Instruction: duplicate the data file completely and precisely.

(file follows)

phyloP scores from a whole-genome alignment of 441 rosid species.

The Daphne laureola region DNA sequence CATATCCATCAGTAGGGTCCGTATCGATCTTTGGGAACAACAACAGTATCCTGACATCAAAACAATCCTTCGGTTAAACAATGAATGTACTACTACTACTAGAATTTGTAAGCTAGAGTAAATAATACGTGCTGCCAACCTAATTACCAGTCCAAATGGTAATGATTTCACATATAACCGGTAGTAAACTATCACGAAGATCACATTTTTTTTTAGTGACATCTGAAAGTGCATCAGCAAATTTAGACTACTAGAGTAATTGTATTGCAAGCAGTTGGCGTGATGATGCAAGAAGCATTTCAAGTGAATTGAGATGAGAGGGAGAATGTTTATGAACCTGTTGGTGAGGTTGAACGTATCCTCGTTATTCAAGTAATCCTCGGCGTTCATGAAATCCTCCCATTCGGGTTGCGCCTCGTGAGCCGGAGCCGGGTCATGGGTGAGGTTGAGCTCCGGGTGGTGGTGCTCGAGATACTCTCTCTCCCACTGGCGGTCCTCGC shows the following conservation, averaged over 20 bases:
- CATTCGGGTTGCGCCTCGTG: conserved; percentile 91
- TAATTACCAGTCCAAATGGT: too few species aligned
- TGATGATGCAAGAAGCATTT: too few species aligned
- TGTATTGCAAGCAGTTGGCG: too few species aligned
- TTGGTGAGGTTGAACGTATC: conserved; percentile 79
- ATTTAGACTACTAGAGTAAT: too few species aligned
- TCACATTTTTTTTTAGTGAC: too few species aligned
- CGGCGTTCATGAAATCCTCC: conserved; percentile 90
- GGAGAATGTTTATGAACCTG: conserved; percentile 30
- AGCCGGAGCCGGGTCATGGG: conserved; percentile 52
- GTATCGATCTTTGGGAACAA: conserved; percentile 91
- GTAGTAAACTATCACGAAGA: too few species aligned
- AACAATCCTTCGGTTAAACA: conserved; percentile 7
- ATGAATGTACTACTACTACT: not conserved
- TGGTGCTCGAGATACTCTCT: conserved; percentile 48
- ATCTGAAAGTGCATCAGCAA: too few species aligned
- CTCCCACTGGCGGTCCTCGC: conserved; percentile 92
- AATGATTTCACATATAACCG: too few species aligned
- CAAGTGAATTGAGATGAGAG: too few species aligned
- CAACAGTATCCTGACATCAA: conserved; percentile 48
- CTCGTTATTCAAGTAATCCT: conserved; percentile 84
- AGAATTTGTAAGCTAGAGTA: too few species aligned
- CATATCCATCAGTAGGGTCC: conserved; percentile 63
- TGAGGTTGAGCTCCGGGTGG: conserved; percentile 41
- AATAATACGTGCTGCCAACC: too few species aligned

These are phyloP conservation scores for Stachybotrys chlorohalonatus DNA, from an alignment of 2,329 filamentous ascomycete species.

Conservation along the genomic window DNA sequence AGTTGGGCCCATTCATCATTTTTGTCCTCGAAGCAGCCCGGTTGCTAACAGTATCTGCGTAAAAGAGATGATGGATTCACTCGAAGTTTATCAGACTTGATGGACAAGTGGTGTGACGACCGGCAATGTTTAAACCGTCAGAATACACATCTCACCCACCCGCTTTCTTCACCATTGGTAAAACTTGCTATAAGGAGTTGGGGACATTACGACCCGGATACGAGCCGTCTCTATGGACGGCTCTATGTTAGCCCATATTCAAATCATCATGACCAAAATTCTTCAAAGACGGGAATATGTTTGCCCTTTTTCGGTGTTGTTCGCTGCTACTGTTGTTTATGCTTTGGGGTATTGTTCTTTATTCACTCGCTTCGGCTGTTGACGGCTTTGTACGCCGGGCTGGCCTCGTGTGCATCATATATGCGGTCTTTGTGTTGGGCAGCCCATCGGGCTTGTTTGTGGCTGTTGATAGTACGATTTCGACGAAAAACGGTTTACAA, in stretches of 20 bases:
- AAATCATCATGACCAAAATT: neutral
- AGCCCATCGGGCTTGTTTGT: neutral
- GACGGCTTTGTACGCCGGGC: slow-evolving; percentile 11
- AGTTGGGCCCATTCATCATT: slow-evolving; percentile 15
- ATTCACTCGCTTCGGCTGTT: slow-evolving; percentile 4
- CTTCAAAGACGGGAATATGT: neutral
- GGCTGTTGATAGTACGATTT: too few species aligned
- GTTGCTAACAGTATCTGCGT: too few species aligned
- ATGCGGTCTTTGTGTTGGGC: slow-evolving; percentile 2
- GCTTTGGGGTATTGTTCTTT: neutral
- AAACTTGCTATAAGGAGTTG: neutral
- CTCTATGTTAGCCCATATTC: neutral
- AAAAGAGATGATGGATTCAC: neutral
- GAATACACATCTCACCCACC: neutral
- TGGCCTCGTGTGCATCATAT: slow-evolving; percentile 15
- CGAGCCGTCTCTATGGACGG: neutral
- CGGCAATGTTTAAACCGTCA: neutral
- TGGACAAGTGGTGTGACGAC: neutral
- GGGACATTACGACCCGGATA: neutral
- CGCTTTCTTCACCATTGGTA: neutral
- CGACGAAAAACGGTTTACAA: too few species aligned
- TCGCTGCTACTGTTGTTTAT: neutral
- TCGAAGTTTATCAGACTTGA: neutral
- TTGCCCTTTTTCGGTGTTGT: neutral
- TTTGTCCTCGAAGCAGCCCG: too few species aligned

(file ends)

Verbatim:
phyloP scores from a whole-genome alignment of 441 rosid species.

The Daphne laureola region DNA sequence CATATCCATCAGTAGGGTCCGTATCGATCTTTGGGAACAACAACAGTATCCTGACATCAAAACAATCCTTCGGTTAAACAATGAATGTACTACTACTACTAGAATTTGTAAGCTAGAGTAAATAATACGTGCTGCCAACCTAATTACCAGTCCAAATGGTAATGATTTCACATATAACCGGTAGTAAACTATCACGAAGATCACATTTTTTTTTAGTGACATCTGAAAGTGCATCAGCAAATTTAGACTACTAGAGTAATTGTATTGCAAGCAGTTGGCGTGATGATGCAAGAAGCATTTCAAGTGAATTGAGATGAGAGGGAGAATGTTTATGAACCTGTTGGTGAGGTTGAACGTATCCTCGTTATTCAAGTAATCCTCGGCGTTCATGAAATCCTCCCATTCGGGTTGCGCCTCGTGAGCCGGAGCCGGGTCATGGGTGAGGTTGAGCTCCGGGTGGTGGTGCTCGAGATACTCTCTCTCCCACTGGCGGTCCTCGC shows the following conservation, averaged over 20 bases:
- CATTCGGGTTGCGCCTCGTG: conserved; percentile 91
- TAATTACCAGTCCAAATGGT: too few species aligned
- TGATGATGCAAGAAGCATTT: too few species aligned
- TGTATTGCAAGCAGTTGGCG: too few species aligned
- TTGGTGAGGTTGAACGTATC: conserved; percentile 79
- ATTTAGACTACTAGAGTAAT: too few species aligned
- TCACATTTTTTTTTAGTGAC: too few species aligned
- CGGCGTTCATGAAATCCTCC: conserved; percentile 90
- GGAGAATGTTTATGAACCTG: conserved; percentile 30
- AGCCGGAGCCGGGTCATGGG: conserved; percentile 52
- GTATCGATCTTTGGGAACAA: conserved; percentile 91
- GTAGTAAACTATCACGAAGA: too few species aligned
- AACAATCCTTCGGTTAAACA: conserved; percentile 7
- ATGAATGTACTACTACTACT: not conserved
- TGGTGCTCGAGATACTCTCT: conserved; percentile 48
- ATCTGAAAGTGCATCAGCAA: too few species aligned
- CTCCCACTGGCGGTCCTCGC: conserved; percentile 92
- AATGATTTCACATATAACCG: too few species aligned
- CAAGTGAATTGAGATGAGAG: too few species aligned
- CAACAGTATCCTGACATCAA: conserved; percentile 48
- CTCGTTATTCAAGTAATCCT: conserved; percentile 84
- AGAATTTGTAAGCTAGAGTA: too few species aligned
- CATATCCATCAGTAGGGTCC: conserved; percentile 63
- TGAGGTTGAGCTCCGGGTGG: conserved; percentile 41
- AATAATACGTGCTGCCAACC: too few species aligned

These are phyloP conservation scores for Stachybotrys chlorohalonatus DNA, from an alignment of 2,329 filamentous ascomycete species.

Conservation along the genomic window DNA sequence AGTTGGGCCCATTCATCATTTTTGTCCTCGAAGCAGCCCGGTTGCTAACAGTATCTGCGTAAAAGAGATGATGGATTCACTCGAAGTTTATCAGACTTGATGGACAAGTGGTGTGACGACCGGCAATGTTTAAACCGTCAGAATACACATCTCACCCACCCGCTTTCTTCACCATTGGTAAAACTTGCTATAAGGAGTTGGGGACATTACGACCCGGATACGAGCCGTCTCTATGGACGGCTCTATGTTAGCCCATATTCAAATCATCATGACCAAAATTCTTCAAAGACGGGAATATGTTTGCCCTTTTTCGGTGTTGTTCGCTGCTACTGTTGTTTATGCTTTGGGGTATTGTTCTTTATTCACTCGCTTCGGCTGTTGACGGCTTTGTACGCCGGGCTGGCCTCGTGTGCATCATATATGCGGTCTTTGTGTTGGGCAGCCCATCGGGCTTGTTTGTGGCTGTTGATAGTACGATTTCGACGAAAAACGGTTTACAA, in stretches of 20 bases:
- AAATCATCATGACCAAAATT: neutral
- AGCCCATCGGGCTTGTTTGT: neutral
- GACGGCTTTGTACGCCGGGC: slow-evolving; percentile 11
- AGTTGGGCCCATTCATCATT: slow-evolving; percentile 15
- ATTCACTCGCTTCGGCTGTT: slow-evolving; percentile 4
- CTTCAAAGACGGGAATATGT: neutral
- GGCTGTTGATAGTACGATTT: too few species aligned
- GTTGCTAACAGTATCTGCGT: too few species aligned
- ATGCGGTCTTTGTGTTGGGC: slow-evolving; percentile 2
- GCTTTGGGGTATTGTTCTTT: neutral
- AAACTTGCTATAAGGAGTTG: neutral
- CTCTATGTTAGCCCATATTC: neutral
- AAAAGAGATGATGGATTCAC: neutral
- GAATACACATCTCACCCACC: neutral
- TGGCCTCGTGTGCATCATAT: slow-evolving; percentile 15
- CGAGCCGTCTCTATGGACGG: neutral
- CGGCAATGTTTAAACCGTCA: neutral
- TGGACAAGTGGTGTGACGAC: neutral
- GGGACATTACGACCCGGATA: neutral
- CGCTTTCTTCACCATTGGTA: neutral
- CGACGAAAAACGGTTTACAA: too few species aligned
- TCGCTGCTACTGTTGTTTAT: neutral
- TCGAAGTTTATCAGACTTGA: neutral
- TTGCCCTTTTTCGGTGTTGT: neutral
- TTTGTCCTCGAAGCAGCCCG: too few species aligned